I found a bunch of stuff that was uninteresting, or comparatively uninteresting. This pit is famous for its pyritized trilobytes, but people have also found lots of fossil sponges and cephalopods and even a few Pikaia Gracilens.
You sit with the rock on your knee and break little pieces off, looking at all of them from as many directions as you can, trying to find something unusual.
I did not know, for example, that trilobytes used to molt. There are lots of molted trilobyte parts but they are not considered “interesting.” Nor are the little sponges and cephalopods. Nor are the poop tracks. I got excited about poop tracks because: signs of life. Some creature, millions of years ago, crawled along that surface, and took a mighty waddling dump while it was doing so! Ah, the miracle of life!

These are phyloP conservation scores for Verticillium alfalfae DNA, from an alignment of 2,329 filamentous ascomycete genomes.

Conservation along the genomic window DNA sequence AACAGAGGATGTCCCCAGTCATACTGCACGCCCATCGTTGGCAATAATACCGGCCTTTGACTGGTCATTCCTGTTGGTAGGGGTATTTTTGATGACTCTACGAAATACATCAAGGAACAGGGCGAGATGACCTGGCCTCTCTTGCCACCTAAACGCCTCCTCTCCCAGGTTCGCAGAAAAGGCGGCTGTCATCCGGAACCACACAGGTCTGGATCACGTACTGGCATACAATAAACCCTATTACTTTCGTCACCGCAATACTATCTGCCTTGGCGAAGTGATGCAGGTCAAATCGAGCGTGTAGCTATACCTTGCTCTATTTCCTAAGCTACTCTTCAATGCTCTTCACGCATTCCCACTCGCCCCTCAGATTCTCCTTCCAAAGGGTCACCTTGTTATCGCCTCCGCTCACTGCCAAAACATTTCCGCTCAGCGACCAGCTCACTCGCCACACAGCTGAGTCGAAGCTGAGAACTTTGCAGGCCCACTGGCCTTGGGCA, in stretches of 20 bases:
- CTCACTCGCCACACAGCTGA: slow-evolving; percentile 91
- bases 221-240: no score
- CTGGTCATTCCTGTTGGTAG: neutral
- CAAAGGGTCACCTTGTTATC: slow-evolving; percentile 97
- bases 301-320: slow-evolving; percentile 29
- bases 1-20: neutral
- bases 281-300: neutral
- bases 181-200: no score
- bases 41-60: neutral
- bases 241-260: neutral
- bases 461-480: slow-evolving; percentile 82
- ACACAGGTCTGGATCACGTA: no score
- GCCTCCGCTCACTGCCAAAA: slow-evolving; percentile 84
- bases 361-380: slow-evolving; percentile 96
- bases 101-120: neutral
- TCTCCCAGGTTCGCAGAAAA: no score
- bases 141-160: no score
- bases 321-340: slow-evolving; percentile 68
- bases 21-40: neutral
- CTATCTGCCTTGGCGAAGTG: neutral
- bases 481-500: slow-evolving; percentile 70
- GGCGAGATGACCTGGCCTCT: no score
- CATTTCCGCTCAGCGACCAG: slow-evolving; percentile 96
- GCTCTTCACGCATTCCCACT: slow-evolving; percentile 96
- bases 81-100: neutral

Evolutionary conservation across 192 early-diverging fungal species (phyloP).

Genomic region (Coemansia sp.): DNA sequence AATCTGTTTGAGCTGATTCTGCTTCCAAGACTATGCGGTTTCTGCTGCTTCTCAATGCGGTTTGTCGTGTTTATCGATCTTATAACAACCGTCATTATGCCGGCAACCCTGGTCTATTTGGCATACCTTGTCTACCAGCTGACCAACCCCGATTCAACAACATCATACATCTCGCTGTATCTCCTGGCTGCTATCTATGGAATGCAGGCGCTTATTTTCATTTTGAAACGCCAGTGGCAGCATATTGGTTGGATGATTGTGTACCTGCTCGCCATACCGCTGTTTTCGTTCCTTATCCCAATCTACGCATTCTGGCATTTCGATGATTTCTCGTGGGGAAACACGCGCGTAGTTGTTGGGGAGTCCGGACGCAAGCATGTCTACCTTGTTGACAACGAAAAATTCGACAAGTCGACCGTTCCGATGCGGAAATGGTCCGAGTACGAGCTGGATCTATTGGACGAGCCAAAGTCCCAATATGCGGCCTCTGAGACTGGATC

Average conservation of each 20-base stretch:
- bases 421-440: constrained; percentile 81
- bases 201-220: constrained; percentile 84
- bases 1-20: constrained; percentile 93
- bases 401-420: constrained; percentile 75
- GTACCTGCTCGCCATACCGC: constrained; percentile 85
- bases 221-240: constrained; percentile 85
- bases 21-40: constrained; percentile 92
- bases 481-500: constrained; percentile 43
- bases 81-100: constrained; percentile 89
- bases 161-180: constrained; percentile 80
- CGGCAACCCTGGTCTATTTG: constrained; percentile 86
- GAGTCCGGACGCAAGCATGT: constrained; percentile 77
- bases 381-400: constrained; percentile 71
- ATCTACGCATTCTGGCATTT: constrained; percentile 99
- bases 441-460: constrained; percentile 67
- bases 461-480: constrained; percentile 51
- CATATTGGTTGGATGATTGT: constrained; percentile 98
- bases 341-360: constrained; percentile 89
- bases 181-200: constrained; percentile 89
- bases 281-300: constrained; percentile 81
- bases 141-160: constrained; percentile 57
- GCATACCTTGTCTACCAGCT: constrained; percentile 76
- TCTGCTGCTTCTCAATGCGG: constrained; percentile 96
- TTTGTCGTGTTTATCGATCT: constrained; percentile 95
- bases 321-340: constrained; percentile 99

All told I spent 5 hours picking apart a piece of rock that was about 2 cubic feet of volume. I could have covered a larger area, but less carefully, and I realized quickly that finding stuff is just a probability game. And you can’t just start hurling rocks around because you’ll miss stuff or break it.
I hadn’t realized how rare and valuable these pyritized trilobytes are – apparently a decently preserved one that has been cleaned up and reassembled (they often break) can fetch $1,500-$2,000 and there is a vigorous market for these sort of things. There are rockhounds who make a pretty good living digging fossils and cleaning them then selling them as artworks. So, once you find a piece of fossil, then the next step is to map that area and make sure you’ve got all the parts including the “negative” pieces of the cast.